Arum lilies/Varkoor

 

 

Arum lilies/Varkoor

Indigenous to South Africa, Zantedeschia species deserve a spot in the garden or at home.  Whether used in borders, containers or as cut flowers, they always provide a spectacular effect with their rich, cheerful colours and their breathtaking trumpet-shaped flowers (spathe) surrounding a yellow finger-like stalk (spadix).  They are easy to grow and with very little work needed, they will burst into bloom and add bright notes of summer colour to the garden, or to pots and vases inside your home.

Arum lilies/Varkoor
Arum lilies/Varkoor

Zantedeschia is a genus of eight species, seven species confined to southern Africa, and one species, Z. albomaculata, which extends into south-central Africa northwards to Tanzania. Z. elliotiana is known only from cultivation. The centre of diversity for the genus is Lydenburg in Mpumalanga where four species occur. Plants of Zantedeschia grow in the grassland, savanna and fynbos biomes, in full sun, less often in partial shade, and they occur in areas with seasonal rainfall. All species occur in the summer rainfall areas, except for Z. odorata at Nieuwoudtville (winter rainfall), and Z.aethiopica  which is widespread and commonly found in marshy areas.

It is named after its discoverer, the Italian Giovanni Zantedeschi, who was a botanist during the 18th century and discovered this bulb plant. He brought it to Europe and cultivated it.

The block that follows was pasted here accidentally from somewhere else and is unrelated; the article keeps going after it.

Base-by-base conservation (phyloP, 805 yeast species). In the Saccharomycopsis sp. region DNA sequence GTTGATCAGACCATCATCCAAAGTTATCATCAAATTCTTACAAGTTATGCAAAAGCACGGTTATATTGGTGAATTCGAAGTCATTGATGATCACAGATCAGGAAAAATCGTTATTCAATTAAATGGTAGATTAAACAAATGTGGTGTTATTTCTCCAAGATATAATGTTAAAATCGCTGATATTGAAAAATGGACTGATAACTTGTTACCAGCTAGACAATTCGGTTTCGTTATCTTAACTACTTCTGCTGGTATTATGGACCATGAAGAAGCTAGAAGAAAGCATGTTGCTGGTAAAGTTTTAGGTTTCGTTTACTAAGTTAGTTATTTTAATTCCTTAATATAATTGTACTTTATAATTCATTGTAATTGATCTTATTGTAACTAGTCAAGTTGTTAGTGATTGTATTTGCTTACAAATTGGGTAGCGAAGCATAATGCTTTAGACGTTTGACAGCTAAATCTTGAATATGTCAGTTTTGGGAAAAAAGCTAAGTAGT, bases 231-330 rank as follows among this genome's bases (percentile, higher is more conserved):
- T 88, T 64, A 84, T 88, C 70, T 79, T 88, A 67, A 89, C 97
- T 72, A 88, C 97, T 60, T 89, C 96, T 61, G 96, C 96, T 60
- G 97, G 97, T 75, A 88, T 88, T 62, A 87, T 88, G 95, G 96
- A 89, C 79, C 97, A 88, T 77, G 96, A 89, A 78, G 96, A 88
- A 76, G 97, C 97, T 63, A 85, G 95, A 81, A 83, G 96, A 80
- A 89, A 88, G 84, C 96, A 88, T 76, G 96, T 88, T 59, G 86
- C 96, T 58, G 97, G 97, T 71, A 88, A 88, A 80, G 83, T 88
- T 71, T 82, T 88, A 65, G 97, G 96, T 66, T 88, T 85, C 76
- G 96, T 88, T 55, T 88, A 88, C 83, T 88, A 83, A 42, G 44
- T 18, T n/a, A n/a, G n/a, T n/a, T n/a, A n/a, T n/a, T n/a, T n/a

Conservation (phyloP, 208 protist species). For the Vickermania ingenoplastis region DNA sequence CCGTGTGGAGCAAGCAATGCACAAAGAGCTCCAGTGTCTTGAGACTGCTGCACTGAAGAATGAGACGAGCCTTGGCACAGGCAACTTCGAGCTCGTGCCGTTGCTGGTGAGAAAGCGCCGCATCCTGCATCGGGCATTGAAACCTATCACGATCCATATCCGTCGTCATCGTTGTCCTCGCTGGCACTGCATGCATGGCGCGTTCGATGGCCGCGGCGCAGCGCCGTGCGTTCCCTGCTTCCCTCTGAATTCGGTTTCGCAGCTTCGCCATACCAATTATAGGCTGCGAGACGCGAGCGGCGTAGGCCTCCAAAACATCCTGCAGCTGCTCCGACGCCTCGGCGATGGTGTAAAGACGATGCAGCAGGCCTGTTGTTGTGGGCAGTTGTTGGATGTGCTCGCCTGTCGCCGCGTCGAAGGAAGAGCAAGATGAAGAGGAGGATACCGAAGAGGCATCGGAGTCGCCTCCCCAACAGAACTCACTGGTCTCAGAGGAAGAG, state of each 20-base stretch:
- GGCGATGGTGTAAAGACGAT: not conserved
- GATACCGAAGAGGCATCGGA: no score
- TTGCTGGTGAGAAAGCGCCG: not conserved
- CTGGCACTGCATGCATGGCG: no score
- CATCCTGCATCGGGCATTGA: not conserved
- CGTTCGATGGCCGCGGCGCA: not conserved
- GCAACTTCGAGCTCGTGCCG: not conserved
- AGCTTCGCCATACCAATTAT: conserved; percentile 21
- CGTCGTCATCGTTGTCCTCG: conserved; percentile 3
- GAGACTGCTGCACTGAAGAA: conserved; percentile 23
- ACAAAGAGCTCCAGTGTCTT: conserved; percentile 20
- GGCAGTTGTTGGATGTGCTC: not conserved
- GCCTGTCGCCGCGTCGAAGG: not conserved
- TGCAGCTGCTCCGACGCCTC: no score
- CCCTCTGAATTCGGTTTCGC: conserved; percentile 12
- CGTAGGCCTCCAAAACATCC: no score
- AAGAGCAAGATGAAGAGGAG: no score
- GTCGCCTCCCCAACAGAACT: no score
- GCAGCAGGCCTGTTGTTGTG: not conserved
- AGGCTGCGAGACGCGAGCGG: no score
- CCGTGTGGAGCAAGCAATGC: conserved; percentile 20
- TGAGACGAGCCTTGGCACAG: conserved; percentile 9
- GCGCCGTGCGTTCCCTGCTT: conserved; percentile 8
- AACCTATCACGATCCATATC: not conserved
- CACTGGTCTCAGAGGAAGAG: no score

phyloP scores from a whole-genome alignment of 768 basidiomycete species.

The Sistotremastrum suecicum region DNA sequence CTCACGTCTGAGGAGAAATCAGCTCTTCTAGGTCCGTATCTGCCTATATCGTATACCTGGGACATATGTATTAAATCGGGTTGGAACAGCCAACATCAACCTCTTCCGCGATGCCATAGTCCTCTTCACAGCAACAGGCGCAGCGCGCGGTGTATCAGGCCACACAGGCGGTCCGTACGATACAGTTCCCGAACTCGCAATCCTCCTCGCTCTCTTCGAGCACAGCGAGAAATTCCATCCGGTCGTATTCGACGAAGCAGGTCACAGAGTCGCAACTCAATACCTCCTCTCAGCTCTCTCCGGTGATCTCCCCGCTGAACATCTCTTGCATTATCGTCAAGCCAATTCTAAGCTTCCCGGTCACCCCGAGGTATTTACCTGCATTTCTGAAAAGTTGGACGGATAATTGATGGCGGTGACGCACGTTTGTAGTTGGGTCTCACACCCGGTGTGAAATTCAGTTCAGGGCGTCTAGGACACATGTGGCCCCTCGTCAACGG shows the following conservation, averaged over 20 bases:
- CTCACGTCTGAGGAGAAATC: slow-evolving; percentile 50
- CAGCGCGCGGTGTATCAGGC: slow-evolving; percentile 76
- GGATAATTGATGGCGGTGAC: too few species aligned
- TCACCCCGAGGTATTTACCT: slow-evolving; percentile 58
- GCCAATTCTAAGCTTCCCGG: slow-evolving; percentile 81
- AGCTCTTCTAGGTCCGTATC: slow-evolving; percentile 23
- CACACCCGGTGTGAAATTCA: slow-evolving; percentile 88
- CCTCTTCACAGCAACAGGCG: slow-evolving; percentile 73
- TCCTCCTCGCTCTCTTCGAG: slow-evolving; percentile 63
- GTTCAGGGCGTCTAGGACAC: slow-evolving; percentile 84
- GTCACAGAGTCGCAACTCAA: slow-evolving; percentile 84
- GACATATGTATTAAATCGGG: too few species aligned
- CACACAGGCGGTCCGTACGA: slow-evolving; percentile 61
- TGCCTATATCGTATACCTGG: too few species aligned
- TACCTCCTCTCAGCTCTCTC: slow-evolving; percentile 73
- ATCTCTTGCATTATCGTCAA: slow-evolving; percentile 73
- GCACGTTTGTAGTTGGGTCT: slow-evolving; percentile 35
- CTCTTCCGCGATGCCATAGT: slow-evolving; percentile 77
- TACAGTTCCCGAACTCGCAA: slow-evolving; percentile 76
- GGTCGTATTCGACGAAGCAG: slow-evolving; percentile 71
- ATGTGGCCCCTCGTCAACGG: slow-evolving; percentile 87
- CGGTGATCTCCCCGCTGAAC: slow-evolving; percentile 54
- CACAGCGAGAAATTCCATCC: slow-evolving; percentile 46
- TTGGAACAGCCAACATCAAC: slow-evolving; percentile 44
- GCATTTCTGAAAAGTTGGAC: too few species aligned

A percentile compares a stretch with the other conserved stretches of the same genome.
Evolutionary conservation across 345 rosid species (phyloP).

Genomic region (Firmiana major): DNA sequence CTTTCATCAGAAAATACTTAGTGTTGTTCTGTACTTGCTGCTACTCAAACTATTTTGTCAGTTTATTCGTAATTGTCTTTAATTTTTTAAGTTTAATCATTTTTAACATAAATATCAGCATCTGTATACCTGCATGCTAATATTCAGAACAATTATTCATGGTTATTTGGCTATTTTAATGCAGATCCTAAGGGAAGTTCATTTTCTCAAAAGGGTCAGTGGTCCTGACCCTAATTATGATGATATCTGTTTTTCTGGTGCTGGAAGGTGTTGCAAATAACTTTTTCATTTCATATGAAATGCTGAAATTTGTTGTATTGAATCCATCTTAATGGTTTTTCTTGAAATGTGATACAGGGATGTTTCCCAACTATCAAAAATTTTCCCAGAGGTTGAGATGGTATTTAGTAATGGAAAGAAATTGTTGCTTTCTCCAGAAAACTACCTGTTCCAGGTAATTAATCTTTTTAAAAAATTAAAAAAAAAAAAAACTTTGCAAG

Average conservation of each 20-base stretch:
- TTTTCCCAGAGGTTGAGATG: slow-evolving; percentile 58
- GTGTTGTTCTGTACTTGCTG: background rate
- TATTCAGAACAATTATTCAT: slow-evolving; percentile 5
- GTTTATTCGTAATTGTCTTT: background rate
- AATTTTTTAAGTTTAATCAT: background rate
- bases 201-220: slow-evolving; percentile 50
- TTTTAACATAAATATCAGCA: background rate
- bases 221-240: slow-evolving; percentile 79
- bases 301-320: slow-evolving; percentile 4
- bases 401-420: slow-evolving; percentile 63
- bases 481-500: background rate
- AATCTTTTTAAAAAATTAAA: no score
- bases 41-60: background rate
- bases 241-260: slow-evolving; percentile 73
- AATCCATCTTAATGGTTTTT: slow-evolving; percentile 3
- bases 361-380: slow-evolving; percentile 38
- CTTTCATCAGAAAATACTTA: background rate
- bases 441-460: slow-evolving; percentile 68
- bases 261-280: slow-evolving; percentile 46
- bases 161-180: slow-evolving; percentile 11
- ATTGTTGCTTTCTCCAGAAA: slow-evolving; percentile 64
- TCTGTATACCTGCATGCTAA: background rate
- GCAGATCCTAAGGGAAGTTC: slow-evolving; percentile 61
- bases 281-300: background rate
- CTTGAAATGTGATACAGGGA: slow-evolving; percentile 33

Arum lilies/Varkoor
Arum lilies/Varkoor

Today a new generation of Zantedeschia hybrids have been bred from our original indigenous species; not only for their spectacular fashionable colours but for their sheer flower power. These new varieties produce many more blooms from a given tuber size, and the number of flowers produced by a tuber is directly proportional to the size of the tuber of each specific variety. Each year after the tuber has produced its magic, it will grow bigger in size, to produce more and even taller blooms the following season. These popular varieties are grown in the garden and in pots not only for the wonderful show they put on, but also for the production of magnificent cut flowers for the vase. Zantedeschia hybrids are easy to grow, and provide gardeners with a vast array of rainbow colours to enjoy in all shades of pink, yellow, white, cream, apricot, peach, orange, purple(almost black) and red.

Care: Species with colourful spathes are frost sensitive and more susceptible to soft rot, caused by the Erwinia bacterium. Conditions for soft rot are favourable when temperatures and humidity are high, or nitrogen levels in the soil are high and aeration low.  Zantedeschia plants propagate well from seed, and plants can be divided by splitting clump tubers at the start of spring. Caterpillars feed on the young leaves of Zantedeschia at the start of the growing season, making plants appear leafless, however they do recover and in no time the plant will again be ‘dressed’ in glossy green foliage.